There is a good case for registration of accommodation, but it must be voluntary. We should not attempt to take powers, and then enforcement powers, with a further bureaucracy and inspectorate devoted to chasing landladies around because they have not registered their accommodation. I shall not comment on other reasons, although I can hear some muttering in the Chamber.
There are excellent guides, especially abroad, which are extremely accurate in listing available accommodation and prices. Although we may not do that quite as well in this country, we do pretty well.
I recollect that a year or two ago I asked my hon. Friend the Member for Ross and Cromarty (Mr. Gray) about hotels in his part of Scotland. He promptly supplied me with brochures from the Scottish Tourist Board which provided excellent lists and an excellent account of the facilities and prices of those hotels.
My hon. and learned Friend raised the question of my dual responsibilities—more than dual, indeed. I am responsible for the airline industry, the provision of airports, and tourism, and I think that it is the first time that those topics have found their home in one section of one Department. It is helpful that I should have all those responsibilities together.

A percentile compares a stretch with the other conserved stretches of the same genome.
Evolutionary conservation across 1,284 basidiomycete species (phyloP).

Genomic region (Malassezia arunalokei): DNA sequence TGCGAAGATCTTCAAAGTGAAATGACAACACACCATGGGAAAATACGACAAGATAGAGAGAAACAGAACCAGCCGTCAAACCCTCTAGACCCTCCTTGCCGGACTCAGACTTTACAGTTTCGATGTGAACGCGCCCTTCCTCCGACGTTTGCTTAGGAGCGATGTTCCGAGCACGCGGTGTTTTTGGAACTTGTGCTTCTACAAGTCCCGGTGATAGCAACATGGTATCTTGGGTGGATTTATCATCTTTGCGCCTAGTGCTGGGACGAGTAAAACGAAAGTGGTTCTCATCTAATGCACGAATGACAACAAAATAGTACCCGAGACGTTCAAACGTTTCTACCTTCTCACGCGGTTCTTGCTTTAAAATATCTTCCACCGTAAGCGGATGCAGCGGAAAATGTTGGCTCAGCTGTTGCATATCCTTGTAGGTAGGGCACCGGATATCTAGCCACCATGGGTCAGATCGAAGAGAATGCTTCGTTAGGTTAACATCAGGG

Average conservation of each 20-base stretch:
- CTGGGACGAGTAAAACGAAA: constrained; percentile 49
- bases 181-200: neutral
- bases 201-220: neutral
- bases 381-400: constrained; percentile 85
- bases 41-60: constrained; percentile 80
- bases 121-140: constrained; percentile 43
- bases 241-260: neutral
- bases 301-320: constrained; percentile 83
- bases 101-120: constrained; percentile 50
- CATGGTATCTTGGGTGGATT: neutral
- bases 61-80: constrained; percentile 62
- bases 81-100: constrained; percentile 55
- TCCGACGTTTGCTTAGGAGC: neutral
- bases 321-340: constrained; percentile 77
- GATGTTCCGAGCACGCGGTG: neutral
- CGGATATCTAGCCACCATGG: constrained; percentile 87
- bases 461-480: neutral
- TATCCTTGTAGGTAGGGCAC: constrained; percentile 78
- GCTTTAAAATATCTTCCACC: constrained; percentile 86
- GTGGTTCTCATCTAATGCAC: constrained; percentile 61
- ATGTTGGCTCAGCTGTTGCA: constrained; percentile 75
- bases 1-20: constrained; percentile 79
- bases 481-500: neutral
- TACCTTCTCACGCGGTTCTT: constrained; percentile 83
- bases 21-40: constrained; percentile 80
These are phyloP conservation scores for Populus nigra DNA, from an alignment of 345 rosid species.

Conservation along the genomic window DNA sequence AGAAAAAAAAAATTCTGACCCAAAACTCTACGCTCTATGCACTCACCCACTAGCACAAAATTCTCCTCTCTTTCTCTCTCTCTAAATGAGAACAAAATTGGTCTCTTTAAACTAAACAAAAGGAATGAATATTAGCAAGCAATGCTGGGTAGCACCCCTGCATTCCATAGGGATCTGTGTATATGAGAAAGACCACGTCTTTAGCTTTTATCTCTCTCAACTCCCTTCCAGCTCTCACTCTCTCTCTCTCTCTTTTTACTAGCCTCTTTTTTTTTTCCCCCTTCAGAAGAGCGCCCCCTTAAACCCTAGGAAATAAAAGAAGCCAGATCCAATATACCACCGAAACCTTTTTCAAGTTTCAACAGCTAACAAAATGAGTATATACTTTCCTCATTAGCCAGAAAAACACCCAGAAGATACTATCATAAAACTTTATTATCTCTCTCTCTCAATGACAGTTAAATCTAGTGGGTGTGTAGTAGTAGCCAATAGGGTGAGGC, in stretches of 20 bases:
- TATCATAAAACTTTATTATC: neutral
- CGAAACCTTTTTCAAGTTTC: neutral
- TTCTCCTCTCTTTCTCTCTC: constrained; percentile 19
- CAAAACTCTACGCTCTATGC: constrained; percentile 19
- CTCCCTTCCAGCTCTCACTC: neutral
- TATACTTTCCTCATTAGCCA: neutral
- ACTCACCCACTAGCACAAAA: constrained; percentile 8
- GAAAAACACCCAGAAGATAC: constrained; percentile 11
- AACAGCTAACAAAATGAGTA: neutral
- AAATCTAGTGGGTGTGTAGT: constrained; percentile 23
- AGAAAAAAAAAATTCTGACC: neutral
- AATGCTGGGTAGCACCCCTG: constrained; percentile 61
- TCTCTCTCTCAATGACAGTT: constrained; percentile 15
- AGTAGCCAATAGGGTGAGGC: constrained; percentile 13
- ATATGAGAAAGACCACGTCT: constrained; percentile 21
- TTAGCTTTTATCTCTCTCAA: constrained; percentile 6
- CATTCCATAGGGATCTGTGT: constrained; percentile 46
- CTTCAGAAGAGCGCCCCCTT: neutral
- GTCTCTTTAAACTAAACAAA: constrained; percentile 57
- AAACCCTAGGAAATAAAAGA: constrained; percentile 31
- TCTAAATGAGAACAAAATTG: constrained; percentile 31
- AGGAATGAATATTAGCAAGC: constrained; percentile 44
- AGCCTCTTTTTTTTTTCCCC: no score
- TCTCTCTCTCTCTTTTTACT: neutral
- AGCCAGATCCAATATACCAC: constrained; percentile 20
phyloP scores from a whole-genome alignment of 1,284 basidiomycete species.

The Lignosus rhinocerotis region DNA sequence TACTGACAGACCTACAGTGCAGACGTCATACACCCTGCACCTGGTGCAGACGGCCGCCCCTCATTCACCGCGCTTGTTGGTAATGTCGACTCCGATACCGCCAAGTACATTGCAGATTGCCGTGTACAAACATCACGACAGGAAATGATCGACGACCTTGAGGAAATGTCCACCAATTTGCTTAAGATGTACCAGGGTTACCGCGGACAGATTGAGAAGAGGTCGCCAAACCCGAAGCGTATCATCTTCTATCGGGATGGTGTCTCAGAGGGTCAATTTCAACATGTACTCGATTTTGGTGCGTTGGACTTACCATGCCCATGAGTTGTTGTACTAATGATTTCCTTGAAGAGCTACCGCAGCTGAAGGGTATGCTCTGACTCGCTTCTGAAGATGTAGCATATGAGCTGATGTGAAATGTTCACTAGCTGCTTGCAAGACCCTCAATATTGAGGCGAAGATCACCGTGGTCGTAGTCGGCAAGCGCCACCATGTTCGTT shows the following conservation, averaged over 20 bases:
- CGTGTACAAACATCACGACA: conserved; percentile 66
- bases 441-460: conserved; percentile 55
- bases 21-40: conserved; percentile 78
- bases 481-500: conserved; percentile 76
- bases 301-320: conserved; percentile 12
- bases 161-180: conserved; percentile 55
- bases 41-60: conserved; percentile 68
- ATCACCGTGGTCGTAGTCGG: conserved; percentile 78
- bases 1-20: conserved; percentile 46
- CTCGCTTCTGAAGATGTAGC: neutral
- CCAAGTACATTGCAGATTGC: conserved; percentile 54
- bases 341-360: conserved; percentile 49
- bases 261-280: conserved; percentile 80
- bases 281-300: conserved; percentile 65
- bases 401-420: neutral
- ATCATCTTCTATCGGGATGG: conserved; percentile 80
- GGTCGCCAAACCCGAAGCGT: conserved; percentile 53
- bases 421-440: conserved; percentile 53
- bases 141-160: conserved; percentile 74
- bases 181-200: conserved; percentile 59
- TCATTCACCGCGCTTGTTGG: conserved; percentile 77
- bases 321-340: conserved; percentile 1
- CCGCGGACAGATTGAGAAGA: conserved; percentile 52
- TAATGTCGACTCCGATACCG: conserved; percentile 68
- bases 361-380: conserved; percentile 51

I am aware of the problems of the somewhat high fares in Europe, and in some areas the fares are very high indeed. As my hon. and learned Friend knows, the IATA fare-fixing edifice has been crumbling fast in recent years, principally due to the entrepreneurial activities of Sir Freddie Laker and others like him. In addition, we have begun to accomplish real reductions of fares in Europe. I think that we will continue to obtain those reductions within the limits of what is possible considering such problems as the price of fuel. Even the traditionally non-competitive airlines are beginning to accept that in the modern competitive world they will have to keep their fares down or they will go to the wall.